We want to promote Linux, because the more users we are,
the more chance of some users making contributions from which
we all can benefit.
In any system, the higher up the heirarchy the improvements are,
the greater the effect. Obviously, in an army: if the lower soldier
makes a boo-boo, that's unfortunate, but if the Field Mashal makes
a boo-boo, that's disasterous.
So these tips about tips about HOW2 have potentially much leverage.
Just to take a concrete example: because my ISP1 only accepts sending
via a direct dialup; which I can't do now; and my ISP2's email is OOO,
I know only how to send via web-based-gmail. Queries about HOW2
send directly to the mail-lists who know/accept me as <me>@ISP1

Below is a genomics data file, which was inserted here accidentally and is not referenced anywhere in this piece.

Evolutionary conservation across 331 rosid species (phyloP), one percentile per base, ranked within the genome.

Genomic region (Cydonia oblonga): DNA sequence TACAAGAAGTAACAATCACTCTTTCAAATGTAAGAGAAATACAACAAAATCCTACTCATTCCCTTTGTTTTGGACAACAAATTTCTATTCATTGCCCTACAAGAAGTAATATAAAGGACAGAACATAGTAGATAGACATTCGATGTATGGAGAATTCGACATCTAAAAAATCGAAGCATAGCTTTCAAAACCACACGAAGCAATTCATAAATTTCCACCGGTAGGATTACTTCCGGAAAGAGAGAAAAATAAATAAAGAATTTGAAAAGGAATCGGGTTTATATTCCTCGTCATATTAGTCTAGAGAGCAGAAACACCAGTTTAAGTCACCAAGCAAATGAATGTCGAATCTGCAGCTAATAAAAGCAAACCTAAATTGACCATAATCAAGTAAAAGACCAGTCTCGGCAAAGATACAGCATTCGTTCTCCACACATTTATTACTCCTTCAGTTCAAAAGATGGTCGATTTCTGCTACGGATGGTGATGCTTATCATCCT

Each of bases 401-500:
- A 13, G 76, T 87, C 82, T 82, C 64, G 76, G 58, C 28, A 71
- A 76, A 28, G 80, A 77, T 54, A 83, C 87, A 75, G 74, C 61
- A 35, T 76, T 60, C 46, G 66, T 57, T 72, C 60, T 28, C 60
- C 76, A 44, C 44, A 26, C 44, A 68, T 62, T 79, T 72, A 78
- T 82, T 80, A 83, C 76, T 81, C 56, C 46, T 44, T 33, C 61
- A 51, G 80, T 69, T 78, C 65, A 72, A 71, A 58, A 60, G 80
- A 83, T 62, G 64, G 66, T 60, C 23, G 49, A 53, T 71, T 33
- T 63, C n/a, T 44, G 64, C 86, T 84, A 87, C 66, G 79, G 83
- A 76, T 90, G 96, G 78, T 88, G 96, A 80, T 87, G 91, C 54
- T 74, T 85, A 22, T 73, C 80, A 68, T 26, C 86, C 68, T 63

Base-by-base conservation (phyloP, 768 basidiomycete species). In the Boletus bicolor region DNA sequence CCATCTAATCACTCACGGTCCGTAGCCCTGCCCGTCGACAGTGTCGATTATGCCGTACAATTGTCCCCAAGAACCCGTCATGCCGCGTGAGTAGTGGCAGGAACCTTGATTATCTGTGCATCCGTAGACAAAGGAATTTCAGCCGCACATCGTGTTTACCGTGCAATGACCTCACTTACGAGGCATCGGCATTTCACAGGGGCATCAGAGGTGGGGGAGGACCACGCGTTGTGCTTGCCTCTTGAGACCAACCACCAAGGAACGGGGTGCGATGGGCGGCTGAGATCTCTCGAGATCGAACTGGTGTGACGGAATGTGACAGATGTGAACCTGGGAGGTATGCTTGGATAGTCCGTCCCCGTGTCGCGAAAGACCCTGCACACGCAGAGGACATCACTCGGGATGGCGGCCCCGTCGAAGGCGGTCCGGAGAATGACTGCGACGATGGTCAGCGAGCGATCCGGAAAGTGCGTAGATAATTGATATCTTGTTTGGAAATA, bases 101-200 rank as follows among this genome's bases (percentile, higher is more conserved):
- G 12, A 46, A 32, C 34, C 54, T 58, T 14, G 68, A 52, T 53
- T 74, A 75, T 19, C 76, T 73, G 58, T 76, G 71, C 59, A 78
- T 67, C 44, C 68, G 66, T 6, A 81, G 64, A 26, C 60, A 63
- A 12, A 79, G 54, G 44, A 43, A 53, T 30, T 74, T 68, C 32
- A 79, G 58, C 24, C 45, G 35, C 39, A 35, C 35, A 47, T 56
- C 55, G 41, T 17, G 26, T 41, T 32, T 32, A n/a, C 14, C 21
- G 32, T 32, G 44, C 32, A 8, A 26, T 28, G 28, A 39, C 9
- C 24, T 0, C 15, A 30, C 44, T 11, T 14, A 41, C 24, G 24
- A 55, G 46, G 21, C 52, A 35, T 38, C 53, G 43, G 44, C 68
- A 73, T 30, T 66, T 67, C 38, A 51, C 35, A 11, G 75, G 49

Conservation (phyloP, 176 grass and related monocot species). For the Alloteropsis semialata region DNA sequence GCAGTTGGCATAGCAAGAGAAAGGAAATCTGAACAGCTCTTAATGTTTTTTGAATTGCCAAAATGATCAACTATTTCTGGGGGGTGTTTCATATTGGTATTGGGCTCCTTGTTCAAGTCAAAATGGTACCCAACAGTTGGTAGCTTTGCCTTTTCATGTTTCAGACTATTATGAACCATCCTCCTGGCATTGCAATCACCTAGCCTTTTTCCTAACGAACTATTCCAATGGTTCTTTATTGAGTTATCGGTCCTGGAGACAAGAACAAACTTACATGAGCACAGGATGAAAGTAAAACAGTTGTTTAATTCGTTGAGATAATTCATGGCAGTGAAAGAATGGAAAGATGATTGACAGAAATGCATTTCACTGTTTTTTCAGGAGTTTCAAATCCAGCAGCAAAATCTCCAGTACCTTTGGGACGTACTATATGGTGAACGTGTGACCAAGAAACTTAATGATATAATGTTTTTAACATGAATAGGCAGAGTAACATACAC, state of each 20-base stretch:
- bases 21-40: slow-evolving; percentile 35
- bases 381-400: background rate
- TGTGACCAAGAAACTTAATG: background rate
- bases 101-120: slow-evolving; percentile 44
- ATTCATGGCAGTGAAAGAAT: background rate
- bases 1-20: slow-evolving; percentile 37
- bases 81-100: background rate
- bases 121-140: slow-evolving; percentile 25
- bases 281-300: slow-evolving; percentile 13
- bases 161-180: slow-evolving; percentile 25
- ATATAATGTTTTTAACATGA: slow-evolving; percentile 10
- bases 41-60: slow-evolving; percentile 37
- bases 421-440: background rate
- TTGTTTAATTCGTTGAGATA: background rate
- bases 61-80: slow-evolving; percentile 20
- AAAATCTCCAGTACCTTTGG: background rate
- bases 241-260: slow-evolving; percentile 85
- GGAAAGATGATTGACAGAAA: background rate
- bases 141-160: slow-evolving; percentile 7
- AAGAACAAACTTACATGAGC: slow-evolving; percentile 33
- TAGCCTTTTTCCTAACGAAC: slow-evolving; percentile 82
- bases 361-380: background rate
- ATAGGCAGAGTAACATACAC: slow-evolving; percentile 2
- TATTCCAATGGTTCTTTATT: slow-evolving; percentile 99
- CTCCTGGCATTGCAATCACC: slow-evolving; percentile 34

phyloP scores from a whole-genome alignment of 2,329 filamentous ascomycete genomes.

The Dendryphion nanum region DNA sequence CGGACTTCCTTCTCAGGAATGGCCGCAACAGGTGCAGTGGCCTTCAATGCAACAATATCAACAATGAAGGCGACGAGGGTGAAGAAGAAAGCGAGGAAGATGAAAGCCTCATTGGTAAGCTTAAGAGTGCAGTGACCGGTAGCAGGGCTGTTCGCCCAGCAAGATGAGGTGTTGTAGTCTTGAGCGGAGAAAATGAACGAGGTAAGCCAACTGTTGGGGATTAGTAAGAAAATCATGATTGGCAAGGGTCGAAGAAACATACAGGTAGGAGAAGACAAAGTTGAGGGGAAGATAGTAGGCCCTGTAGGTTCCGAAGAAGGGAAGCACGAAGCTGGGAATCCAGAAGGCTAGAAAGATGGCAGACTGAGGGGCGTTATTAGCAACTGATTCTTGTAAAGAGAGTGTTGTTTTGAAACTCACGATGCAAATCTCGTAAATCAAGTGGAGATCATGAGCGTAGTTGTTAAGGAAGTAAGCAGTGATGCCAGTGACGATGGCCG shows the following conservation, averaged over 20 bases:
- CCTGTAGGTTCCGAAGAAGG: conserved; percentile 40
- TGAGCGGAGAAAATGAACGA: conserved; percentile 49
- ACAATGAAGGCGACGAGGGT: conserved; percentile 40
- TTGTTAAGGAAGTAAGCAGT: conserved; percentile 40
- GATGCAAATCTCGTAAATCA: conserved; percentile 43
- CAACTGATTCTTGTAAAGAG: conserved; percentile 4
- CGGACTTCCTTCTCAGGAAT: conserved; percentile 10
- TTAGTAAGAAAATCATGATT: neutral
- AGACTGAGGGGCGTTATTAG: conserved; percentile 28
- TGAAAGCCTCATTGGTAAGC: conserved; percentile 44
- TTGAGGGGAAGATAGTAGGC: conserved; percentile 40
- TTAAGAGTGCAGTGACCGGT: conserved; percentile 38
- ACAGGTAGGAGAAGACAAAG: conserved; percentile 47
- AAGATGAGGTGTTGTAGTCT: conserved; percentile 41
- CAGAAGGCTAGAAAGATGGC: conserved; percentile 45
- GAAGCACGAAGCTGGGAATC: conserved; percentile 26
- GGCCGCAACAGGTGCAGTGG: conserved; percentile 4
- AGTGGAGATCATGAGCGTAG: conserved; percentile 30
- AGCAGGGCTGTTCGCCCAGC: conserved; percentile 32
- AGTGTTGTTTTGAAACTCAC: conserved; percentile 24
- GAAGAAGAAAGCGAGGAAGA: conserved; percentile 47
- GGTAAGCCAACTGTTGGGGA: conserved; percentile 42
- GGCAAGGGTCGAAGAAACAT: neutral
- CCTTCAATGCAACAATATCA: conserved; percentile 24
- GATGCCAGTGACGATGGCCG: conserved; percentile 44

get replies about 'sendmail & smart-host'. Then googSearch gets:
repeated typically baby-talk instructions, eg:
> To set up sendmail & smart-host YOU should edit <dingDong>
> $ vi <dingDong>
1. don't use YOU. Describe the system, NOT the reader.
Don't say 'you should not drop the glass'.
SAY "if the glass is dropped, the milk will spill out and
the glass may break" and let the reader decide what to do.
Don't tell the READER how-to edit <dingDong>.
Describe what the SYSTEM needs <dingDong> to be.
2. and most importantly [provided you KNOW what's happening,
and aren't just reporting on what-worked-for-me], describe the
intermediate trace steps. As an absurd/extreme example of an
intermediate trace step: the PC needs to be running, as confirmed
by some noise or light.
And using the 'hello-world' principle, if sendmail can first be
confirmed to be working at a minimlist level: perhaps by sending
from 'root' to <someNonRoot>. And what files were thereby
changed, and thus can act as intermediate trace steps.
== Chris Glur.